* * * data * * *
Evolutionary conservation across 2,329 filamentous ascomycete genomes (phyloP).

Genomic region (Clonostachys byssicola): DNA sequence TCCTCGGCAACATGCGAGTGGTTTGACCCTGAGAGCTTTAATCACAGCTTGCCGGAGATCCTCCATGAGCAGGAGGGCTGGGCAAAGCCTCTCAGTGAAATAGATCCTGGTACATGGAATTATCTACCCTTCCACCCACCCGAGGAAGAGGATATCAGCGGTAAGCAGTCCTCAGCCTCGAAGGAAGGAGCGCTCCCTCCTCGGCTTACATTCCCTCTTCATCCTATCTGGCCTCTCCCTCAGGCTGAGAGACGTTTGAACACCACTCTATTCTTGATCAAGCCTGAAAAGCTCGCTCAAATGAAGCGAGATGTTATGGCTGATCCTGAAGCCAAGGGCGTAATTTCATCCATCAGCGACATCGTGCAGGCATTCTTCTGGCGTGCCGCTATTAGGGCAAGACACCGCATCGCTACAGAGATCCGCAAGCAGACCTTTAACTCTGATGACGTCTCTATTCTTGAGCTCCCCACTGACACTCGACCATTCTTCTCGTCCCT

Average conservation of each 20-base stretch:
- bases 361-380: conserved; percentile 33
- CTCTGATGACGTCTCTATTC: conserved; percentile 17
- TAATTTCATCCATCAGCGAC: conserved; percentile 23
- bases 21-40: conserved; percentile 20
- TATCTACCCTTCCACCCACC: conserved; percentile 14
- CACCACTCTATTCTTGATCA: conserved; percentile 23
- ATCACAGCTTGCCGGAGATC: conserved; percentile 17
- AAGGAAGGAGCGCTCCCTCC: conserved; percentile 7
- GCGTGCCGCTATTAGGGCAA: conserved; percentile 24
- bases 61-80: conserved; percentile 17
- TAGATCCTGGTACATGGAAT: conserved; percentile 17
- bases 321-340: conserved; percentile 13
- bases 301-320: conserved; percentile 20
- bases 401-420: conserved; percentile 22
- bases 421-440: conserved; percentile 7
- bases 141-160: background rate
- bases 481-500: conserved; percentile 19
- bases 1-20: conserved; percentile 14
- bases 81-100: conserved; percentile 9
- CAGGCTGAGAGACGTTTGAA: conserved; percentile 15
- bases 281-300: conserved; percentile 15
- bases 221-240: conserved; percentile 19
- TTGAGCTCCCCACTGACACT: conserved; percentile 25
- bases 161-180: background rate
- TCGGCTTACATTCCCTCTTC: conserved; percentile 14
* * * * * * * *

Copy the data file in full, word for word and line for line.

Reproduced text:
Evolutionary conservation across 2,329 filamentous ascomycete genomes (phyloP).

Genomic region (Clonostachys byssicola): DNA sequence TCCTCGGCAACATGCGAGTGGTTTGACCCTGAGAGCTTTAATCACAGCTTGCCGGAGATCCTCCATGAGCAGGAGGGCTGGGCAAAGCCTCTCAGTGAAATAGATCCTGGTACATGGAATTATCTACCCTTCCACCCACCCGAGGAAGAGGATATCAGCGGTAAGCAGTCCTCAGCCTCGAAGGAAGGAGCGCTCCCTCCTCGGCTTACATTCCCTCTTCATCCTATCTGGCCTCTCCCTCAGGCTGAGAGACGTTTGAACACCACTCTATTCTTGATCAAGCCTGAAAAGCTCGCTCAAATGAAGCGAGATGTTATGGCTGATCCTGAAGCCAAGGGCGTAATTTCATCCATCAGCGACATCGTGCAGGCATTCTTCTGGCGTGCCGCTATTAGGGCAAGACACCGCATCGCTACAGAGATCCGCAAGCAGACCTTTAACTCTGATGACGTCTCTATTCTTGAGCTCCCCACTGACACTCGACCATTCTTCTCGTCCCT

Average conservation of each 20-base stretch:
- bases 361-380: conserved; percentile 33
- CTCTGATGACGTCTCTATTC: conserved; percentile 17
- TAATTTCATCCATCAGCGAC: conserved; percentile 23
- bases 21-40: conserved; percentile 20
- TATCTACCCTTCCACCCACC: conserved; percentile 14
- CACCACTCTATTCTTGATCA: conserved; percentile 23
- ATCACAGCTTGCCGGAGATC: conserved; percentile 17
- AAGGAAGGAGCGCTCCCTCC: conserved; percentile 7
- GCGTGCCGCTATTAGGGCAA: conserved; percentile 24
- bases 61-80: conserved; percentile 17
- TAGATCCTGGTACATGGAAT: conserved; percentile 17
- bases 321-340: conserved; percentile 13
- bases 301-320: conserved; percentile 20
- bases 401-420: conserved; percentile 22
- bases 421-440: conserved; percentile 7
- bases 141-160: background rate
- bases 481-500: conserved; percentile 19
- bases 1-20: conserved; percentile 14
- bases 81-100: conserved; percentile 9
- CAGGCTGAGAGACGTTTGAA: conserved; percentile 15
- bases 281-300: conserved; percentile 15
- bases 221-240: conserved; percentile 19
- TTGAGCTCCCCACTGACACT: conserved; percentile 25
- bases 161-180: background rate
- TCGGCTTACATTCCCTCTTC: conserved; percentile 14